It's Always Groundhog Day in Detroit
“The first real casualty of the current recession may well be the middle-priced automobile. For years it not only provided transportation for the middle class but was a firm steppingstone on the stratified pyramid of personal material progress.” That’s from Time magazine, 1958. A different recession, in a different era. But there can be value in gazing back. That’s how we’re supposed to learn, right? To keep from doing the same stupid things over and over? Or maybe you’re more in the Conway Twitty camp. His message from the same year: It’s Only Make Believe.
Reading some of the coverage of the recession 50 years ago is eerie. You’ve got to keep checking the date of the article to make sure you didn’t accidentally pick up (or click on) something from last Tuesday. Car sales fell 31 percent, unemployment in Detroit hit 20 percent. Lots of people said “worst since the Great Depression.” As with our current recession, prices didn’t fall across the board. Wholesale prices actually rose 1.6 percent. The Democrats made huge gains in Washington.
The differences surface as you drill down. No housing bubble; this one started as commodity prices dropped off. Hedge funds didn’t tumble like Sputniks. Credit did not get tighter than Annette Funicello’s sweaters. When it comes to the automotive industry, the story’s as fresh as ever. The Time article continues:
“[Sales of mid-range cars] are down 51% from the same period last year, far more than other sections of the industry. Production of Oldsmobile has dropped 44%; Buick, which was once in third place, 40%; De Soto 77%; Mercury 64%; Pontiac 31%; Dodge 70%. Ford’s middle-priced Edsel, brought onto the market last year, is a flop.”
The names have changed, but not to protect the innocent. In the first recession following the post WWII boom, half of America’s middle class ducked a new car purchases. De Soto took it hard. Dodge wouldn’t have made it through if hadn’t been part of Chrysler. The axe hung over Olds for another 40 years.
Economics isn’t the whole story.
In 1958, Detroit suffered a design gap. Tastes switched quickly. Suddenly, Motown wasn’t making what the bulk of American’s wanted. (Sound familiar?) As the economy grew from 1945 to 1955, American cars grew as well. Your basic Chevy lengthened by two feet in ten years. Ford grew four feet.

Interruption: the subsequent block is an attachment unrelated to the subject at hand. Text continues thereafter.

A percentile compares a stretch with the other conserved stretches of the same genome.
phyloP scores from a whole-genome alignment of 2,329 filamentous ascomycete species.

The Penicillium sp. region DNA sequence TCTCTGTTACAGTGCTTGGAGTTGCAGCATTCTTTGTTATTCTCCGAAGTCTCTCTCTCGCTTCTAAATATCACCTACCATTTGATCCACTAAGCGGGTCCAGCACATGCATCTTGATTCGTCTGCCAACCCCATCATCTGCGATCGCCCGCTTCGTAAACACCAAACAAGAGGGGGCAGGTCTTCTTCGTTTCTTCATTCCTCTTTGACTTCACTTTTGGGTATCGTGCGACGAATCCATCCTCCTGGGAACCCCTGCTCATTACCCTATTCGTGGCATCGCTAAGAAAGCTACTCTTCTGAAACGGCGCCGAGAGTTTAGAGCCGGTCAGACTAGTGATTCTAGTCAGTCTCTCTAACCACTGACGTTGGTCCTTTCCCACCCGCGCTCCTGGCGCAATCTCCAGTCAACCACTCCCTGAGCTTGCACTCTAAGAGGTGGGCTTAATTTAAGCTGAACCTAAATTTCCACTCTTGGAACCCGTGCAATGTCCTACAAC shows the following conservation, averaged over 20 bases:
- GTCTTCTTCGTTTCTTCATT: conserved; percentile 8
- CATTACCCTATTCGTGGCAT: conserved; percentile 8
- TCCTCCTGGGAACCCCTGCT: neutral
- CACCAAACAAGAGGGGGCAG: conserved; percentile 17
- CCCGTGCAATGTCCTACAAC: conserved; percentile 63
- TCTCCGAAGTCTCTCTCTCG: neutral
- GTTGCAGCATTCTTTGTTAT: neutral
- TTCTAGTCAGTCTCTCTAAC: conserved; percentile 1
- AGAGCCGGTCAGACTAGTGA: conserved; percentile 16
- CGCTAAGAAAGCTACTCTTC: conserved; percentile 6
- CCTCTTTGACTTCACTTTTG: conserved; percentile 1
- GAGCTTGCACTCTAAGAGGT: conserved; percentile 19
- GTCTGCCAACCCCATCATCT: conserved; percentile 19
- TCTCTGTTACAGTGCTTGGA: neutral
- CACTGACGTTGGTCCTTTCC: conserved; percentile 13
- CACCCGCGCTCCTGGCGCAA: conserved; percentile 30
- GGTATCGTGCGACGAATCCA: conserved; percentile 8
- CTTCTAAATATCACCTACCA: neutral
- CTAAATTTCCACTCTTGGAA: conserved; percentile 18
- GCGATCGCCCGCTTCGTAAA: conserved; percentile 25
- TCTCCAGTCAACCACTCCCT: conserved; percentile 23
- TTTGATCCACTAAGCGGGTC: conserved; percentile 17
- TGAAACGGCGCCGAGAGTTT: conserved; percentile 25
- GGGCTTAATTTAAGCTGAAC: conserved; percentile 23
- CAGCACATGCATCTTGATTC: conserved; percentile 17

In terms of scale, amenities and prices, entry-level cars moved up, in many cases surpassing what would once have been considered the near luxury or luxury class. The process left nothing beneath. In 1958’s recession, the choice wasn’t between a small Plymouth or Chevrolet. It was between holding on to your current car or taking the bus. This pattern repeats itself for the next 50 years, tracing every boom/bust cycle until it seems inevitable.
As inevitable as the invasion of foreign cars. While nascent after the War, overseas marques were steadily attracting fans. The foreign car market-– British and German, mostly– rose 110 percent, as the market for Detroit iron fell. The European brands were smaller, more fuel-efficient and, people were learning, still fun to drive. The massive increase percentage-wise meant fewer than a quarter-million cars, but another part of the pattern formed. People sampled Volkswagens and MGs and didn’t go back to Impalas and Imperials.
Albert E. Birt, president of Manhattan’s Hambro Automotive Corp., sold 24k British cars in the US in 1957. In 1958, Birt said “The imported-car market might increase to 300,000, but I can’t believe it will go beyond that.” Detroit believed imports carried the threat of hula hoops.
Nor did Motown believe in America’s sustained desire for small, economical cars. The late 50s were a blip. In terms of labor, design, marketing and advertising, small cars were not going be all that much cheaper than full size cars. So why bother?
In the end, American automakers were half right. The pendulum swung in the early 60s. For another decade it was all about size and power. Funny thing about pendulums, though. They keep swinging. GM, Ford and Chrysler weren’t ready for the tune to change in 1972. They weren’t ready for it now. In every downturn, imports make gains. And hold them.
The 1958 recession ended quickly. The lesson– to hedge, to put your eggs in like three or four baskets– was never learned.
“Since its beginning,” Time reported in ‘58, “the U.S. auto industry has narrowed from more than 2,000 different automobiles to 17 makes turned out by five major companies that produce 96% of all cars sold in the U.S. In the future, many of the overlapping models produced by the big five may also disappear.”
Remember the big five? Yeah, next time around no one will remember the big three either. Or, as Connie Francis put it, Who’s Sorry Now?
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